Look, I don’t do much preliminary research for these things. Sure, we live in a world where Wikipedia is just a mouseclick away, but I’m not on wiki when I’m reading these books. If something stands out to me, I might research it further, but I don’t check to see what has come before as I’m writing these. That said, I know next to nothing about the Lone Ranger. I know he’s a hero on a horse named Silver. I know he’s masked, and I also know he has a sidekick, named Tonto. That’s where it ends. So, that’s what I took with me into reading this book.

Dynamite Entertainment presents The Lone Ranger, a pretty solid story by Brett Matthews & Sergio Cariello. I feel the need, however, to explain an oddity of the “Dynamite process”. You see, they hire “name” artists to do character desgins, then pass the actual books on to somewhat lesser known artists. In the case of The Lone Ranger, the character designs are by John Cassaday, whom most know by his work on Astonishing X-Men and Planetary. Now, I’m sure that John brought something to the table, in terms of visualizing the characters, but I don’t really know why he gets a credit. I mean, he listed in the credits just like he was there for the whole process, but it’s almost like he wrote the screenplay, but not the final script. It’s clearly a marketing ploy, so that his name will attract interest on shelves. I understand this, but I’m still bothered by it for some reason. I feel that it takes away from the work and time that Cariello’s putting into the book, month in and month out.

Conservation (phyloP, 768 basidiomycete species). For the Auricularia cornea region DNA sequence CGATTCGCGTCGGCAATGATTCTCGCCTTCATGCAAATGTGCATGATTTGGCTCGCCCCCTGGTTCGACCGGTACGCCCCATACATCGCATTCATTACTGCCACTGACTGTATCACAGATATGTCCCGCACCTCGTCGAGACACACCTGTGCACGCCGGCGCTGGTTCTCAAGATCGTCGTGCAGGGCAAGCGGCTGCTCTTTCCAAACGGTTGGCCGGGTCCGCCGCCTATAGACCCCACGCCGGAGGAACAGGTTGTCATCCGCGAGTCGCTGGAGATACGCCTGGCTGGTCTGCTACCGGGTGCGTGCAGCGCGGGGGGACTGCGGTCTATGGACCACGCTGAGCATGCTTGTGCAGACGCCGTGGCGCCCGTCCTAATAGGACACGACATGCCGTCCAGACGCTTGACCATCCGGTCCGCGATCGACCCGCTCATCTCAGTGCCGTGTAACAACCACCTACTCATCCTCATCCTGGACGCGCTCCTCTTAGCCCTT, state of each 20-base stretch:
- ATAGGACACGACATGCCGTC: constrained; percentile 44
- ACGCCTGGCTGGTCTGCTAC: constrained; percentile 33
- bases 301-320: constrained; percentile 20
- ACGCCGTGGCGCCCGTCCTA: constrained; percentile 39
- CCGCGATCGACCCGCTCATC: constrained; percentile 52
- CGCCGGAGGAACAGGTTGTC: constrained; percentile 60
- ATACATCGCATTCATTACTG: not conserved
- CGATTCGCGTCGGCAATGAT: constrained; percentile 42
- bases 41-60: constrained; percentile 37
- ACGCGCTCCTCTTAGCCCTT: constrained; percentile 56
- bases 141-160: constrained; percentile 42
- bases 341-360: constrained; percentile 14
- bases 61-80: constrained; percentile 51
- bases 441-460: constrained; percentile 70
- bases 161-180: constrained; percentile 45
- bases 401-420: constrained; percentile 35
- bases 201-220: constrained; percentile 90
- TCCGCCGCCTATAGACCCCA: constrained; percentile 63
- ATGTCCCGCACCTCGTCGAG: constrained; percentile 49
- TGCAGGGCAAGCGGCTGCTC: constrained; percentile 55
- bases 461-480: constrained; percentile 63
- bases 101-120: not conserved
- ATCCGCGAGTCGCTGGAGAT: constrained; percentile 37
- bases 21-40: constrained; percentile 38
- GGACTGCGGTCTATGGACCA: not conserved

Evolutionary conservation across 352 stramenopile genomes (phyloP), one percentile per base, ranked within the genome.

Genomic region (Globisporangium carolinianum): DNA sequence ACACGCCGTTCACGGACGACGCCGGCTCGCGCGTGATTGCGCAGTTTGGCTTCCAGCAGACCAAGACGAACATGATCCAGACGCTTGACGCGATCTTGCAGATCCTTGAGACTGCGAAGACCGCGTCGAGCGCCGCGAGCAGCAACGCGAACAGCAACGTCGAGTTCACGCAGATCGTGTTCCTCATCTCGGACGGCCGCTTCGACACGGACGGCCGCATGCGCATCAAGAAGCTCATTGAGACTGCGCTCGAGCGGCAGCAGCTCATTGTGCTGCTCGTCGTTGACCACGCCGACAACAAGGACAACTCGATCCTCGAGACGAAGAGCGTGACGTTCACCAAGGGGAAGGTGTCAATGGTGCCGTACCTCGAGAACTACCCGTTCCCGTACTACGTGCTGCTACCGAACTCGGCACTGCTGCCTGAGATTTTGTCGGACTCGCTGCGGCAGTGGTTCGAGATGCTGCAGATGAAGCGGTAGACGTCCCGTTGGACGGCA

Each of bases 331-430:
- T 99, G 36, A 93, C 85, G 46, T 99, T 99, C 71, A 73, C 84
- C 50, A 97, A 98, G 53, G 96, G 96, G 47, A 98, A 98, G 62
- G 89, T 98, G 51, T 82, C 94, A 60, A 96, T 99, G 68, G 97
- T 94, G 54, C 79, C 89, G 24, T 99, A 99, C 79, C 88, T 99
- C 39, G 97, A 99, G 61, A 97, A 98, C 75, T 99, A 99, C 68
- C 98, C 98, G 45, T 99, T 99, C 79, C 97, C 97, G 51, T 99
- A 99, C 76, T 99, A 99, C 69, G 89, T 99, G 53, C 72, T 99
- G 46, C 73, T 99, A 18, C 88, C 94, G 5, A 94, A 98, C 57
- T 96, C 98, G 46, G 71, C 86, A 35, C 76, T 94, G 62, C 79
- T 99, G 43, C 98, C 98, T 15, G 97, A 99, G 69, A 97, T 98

So, The Lone Ranger wasn’t always alone. You see, he was a Texas Ranger, along with his father and brothers. One day, out on patrol, all but one of them are killed in an ambush. Left for dead, the Lone Ranger wakes up in the desert, only to find that he’s about to be killed by a masked assailant. At that moment, he’s saved by a well-timed arrow from a mysterious man on a horse. We find out that this man is a Native American, named Tonto, who proceeds to nurse The Ranger back to health.